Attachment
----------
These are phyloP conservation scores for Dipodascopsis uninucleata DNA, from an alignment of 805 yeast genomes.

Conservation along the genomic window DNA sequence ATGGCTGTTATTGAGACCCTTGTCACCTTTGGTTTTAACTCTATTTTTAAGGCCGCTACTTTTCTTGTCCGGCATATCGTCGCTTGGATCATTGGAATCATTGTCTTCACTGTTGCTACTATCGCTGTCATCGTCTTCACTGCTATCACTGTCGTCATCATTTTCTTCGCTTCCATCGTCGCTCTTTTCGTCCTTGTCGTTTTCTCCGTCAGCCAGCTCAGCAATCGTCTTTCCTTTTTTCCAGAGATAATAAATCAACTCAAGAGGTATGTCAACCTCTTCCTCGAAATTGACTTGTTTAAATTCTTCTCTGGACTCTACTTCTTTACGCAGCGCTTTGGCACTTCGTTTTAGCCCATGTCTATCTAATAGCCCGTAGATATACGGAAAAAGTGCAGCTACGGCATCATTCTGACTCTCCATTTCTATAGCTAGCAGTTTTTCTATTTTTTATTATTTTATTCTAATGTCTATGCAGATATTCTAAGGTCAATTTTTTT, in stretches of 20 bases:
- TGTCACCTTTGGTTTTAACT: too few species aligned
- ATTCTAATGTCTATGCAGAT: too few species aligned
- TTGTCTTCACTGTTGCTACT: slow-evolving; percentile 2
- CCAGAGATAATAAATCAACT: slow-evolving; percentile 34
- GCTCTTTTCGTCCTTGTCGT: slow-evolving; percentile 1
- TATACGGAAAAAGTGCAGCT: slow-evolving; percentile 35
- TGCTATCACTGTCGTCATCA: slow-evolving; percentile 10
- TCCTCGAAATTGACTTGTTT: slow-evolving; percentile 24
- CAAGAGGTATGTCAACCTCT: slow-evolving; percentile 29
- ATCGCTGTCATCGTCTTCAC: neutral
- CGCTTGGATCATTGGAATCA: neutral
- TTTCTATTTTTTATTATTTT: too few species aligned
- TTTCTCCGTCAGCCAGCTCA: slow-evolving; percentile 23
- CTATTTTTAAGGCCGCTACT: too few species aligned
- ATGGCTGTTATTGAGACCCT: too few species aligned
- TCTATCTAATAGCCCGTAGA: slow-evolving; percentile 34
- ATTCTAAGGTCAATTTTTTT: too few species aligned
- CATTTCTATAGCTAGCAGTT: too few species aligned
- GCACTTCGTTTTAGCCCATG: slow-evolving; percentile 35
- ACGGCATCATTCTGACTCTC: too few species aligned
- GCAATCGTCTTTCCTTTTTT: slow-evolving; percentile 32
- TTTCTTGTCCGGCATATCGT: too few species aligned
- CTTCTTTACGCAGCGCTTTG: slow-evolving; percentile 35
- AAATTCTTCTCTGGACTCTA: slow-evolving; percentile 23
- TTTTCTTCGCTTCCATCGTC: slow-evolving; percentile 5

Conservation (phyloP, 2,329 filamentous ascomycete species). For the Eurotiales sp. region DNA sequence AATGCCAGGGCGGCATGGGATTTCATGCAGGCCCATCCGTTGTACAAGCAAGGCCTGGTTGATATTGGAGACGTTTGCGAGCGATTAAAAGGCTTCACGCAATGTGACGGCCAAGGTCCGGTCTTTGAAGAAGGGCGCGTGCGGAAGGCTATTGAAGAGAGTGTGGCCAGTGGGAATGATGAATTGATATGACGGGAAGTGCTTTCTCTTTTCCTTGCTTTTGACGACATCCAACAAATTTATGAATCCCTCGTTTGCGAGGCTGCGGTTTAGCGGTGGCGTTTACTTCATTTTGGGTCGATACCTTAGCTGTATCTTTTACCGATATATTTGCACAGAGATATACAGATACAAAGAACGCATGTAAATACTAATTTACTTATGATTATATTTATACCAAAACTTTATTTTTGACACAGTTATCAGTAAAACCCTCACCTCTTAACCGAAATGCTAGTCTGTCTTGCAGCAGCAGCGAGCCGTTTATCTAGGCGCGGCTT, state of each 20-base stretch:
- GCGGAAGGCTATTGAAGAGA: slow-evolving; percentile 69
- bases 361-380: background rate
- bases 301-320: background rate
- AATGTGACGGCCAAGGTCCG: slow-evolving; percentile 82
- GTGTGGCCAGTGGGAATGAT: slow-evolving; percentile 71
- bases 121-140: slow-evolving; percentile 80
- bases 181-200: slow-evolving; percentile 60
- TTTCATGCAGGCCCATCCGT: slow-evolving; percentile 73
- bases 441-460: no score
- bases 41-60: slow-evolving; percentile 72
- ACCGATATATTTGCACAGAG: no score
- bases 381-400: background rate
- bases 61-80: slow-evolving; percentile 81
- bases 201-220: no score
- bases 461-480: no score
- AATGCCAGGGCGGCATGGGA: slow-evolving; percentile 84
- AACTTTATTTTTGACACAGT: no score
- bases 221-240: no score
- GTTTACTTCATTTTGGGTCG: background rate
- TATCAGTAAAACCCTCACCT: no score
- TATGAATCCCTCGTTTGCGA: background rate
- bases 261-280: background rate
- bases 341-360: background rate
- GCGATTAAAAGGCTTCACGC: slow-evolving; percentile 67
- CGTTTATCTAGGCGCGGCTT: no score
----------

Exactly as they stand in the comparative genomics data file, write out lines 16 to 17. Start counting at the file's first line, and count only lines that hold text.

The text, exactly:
- CTATTTTTAAGGCCGCTACT: too few species aligned
- ATGGCTGTTATTGAGACCCT: too few species aligned